#0615: Wizard

WIZARD

FANTASTIC FOUR (TOYBIZ)

Wizard1

The 90s was a great time to be an action figure fan, especially if you liked Marvel comics. Thanks to animated versions of several of their properties airing on TV, there was a lot of tie-in product to be found. Entire lines of figures would be devoted to one particular hero and his rogues and allies, providing a rather large depth of characters, many of whom had not and would not get another figure. One such character is today’s focus, the Wizard, a slightly lesser-known Fantastic Four foe.

THE FIGURE ITSELF

Wizard2The Wizard was part of the fourth series of ToyBiz’s first Fantastic Four line. The character made an appearance in an early episode of the show’s second season, which had just kicked off when this series of figures was hitting stores. The figure stands about 5 inches tall and features 9 points of articulation. The figure features an entirely unique sculpt, which is…odd to say the least. Let’s start with the posture: he seems to be somewhat hunching, with widely splayed legs, and strangely outstretched arms. His head is atop a crooked, flexing neck, and his torso is oddly shifted to the left. Then there’s the proportions: his head and hands are huge, and his torso is far too short. The Wizard has always had a helmet that made his head look a little bigger than it was, but here it’s his whole head that’s huge, which ends up making the helmet look too small by comparison. Then there’s the arms, which start off somewhat normally sized, and then quickly shift into some sort of jacked-up, oversized monstrosity. I actually kind of like the positioning of the hands, but they look like they belong to another figure. And, of course, you can’t look at this figure and not mention the muscle definition. Seriously, most of those are just made up. The figure’s paint is passable, but not really anything outstanding. It accurately represents his garishly clashing color scheme of the comics, so that’s good, I guess. However, the figure has more than a few instances of bleed over, and his belt in particular is only a slight approximation of where it should be. If you read my Medusa review, you’ll remember that Series 4’s gimmick was that each figure had a base with some sort of action feature. Medusa got her hair, which wasn’t bad, but Wizard’s been given some strange disk…thing. I really don’t know what it is. It’s big, yellow, circular, and so goofy. There’s this lever on the right, which he can loosely hold. It doesn’t do anything, though. If you want to activate the action feature, you have to use a second lever, located behind the first, which shoots some blue disk things. That’s fun I guess.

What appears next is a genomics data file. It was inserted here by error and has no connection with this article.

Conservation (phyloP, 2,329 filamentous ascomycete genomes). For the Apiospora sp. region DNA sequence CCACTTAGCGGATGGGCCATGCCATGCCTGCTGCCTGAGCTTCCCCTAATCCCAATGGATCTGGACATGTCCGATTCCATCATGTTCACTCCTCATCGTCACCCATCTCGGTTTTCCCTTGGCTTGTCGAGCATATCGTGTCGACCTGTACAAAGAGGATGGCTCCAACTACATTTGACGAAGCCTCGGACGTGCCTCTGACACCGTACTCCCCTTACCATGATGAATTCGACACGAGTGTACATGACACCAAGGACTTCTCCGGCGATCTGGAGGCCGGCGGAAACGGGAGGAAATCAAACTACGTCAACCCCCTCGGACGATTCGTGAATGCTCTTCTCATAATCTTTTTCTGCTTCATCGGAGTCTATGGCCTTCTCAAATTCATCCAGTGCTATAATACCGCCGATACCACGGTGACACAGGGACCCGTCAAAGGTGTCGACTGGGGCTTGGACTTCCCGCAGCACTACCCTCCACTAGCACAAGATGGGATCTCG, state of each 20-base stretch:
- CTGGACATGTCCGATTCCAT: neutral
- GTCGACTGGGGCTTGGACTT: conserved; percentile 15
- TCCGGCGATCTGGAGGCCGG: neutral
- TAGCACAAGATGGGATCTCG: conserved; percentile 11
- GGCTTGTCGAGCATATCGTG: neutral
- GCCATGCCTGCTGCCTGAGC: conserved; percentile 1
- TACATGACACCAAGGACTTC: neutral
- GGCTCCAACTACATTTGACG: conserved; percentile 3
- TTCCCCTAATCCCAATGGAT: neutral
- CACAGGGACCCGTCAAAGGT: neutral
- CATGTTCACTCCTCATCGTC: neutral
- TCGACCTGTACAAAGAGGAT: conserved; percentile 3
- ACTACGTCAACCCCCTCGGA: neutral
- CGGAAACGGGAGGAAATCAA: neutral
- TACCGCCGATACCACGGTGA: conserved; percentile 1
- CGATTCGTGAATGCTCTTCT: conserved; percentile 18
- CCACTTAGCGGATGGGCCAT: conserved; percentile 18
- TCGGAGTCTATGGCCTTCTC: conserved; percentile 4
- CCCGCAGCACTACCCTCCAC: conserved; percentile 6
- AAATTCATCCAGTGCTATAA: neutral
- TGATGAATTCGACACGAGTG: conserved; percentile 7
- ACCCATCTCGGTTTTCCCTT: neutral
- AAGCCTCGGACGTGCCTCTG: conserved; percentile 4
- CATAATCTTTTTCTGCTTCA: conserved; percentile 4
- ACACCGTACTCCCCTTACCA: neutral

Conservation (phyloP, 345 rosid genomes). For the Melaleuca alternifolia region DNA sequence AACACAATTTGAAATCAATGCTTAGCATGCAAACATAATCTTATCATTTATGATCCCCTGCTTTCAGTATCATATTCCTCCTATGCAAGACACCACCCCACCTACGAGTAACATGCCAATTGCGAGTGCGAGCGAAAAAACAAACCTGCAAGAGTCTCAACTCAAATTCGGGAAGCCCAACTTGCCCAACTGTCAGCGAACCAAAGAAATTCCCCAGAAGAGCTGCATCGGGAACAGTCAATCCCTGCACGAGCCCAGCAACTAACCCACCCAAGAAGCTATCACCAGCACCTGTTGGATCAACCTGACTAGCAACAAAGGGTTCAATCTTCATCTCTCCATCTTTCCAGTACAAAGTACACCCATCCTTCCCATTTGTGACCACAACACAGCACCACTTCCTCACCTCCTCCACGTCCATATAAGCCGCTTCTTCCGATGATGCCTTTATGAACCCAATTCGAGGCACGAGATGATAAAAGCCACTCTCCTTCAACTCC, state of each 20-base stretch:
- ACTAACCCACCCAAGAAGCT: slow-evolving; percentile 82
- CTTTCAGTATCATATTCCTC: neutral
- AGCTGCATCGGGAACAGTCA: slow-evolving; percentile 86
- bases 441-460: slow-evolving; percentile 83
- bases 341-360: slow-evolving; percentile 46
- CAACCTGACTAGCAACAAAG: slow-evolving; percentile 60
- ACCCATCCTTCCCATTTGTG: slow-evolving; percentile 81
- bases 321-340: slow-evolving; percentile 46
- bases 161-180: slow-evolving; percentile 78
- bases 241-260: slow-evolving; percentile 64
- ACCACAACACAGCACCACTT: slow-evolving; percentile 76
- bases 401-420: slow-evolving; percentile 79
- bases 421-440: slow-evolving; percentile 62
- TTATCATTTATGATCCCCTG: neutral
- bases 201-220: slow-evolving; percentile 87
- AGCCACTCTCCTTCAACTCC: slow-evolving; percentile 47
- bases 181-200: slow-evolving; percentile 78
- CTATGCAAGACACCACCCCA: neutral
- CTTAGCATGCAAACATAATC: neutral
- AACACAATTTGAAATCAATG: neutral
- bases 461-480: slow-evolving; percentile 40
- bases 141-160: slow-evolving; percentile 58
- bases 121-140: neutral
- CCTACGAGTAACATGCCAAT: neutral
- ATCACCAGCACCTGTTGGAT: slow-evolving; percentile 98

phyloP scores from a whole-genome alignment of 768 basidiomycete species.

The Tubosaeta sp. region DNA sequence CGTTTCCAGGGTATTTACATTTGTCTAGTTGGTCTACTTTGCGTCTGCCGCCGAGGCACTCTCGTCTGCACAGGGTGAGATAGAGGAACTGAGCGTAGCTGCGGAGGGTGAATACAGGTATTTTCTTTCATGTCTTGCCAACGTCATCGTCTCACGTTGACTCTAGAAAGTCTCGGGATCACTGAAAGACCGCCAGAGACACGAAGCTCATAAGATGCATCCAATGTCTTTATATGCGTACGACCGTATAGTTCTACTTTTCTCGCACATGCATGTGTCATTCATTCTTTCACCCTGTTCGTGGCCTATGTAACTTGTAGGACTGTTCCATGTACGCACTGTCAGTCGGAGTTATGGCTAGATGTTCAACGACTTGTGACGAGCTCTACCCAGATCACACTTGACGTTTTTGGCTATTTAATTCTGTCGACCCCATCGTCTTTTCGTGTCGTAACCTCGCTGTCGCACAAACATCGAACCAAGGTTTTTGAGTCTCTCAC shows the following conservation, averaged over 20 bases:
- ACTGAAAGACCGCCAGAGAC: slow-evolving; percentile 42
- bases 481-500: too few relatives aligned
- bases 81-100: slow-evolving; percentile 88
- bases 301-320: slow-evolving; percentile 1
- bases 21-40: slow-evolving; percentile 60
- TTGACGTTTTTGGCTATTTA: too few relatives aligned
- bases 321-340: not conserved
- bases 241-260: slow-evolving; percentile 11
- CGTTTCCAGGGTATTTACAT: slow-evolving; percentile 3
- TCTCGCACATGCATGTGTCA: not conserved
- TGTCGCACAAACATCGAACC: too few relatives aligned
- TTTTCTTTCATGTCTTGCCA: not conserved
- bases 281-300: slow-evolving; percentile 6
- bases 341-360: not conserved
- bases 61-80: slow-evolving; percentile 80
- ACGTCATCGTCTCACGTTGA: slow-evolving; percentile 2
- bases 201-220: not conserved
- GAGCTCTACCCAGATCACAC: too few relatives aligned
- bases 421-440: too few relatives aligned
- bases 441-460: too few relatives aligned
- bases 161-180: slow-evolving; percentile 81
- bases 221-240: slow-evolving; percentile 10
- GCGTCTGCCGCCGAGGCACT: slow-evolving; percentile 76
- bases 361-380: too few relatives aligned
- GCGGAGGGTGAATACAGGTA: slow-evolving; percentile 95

THE ME HALF OF THE EQUATION

Wizard was one of the many figures I picked up from my local comicbook store a month or so back when they were running a big sale on action figures. They had several, and I’d passed him up several times over the years, so I figured I might as well break down and buy one. I don’t say this often, but he’s really not a very good figure. So much about him is just so off, and there’s no real rationale as to why. And, to make things worse, this is literally the only figure the character’s ever had, which makes it a serious bummer.

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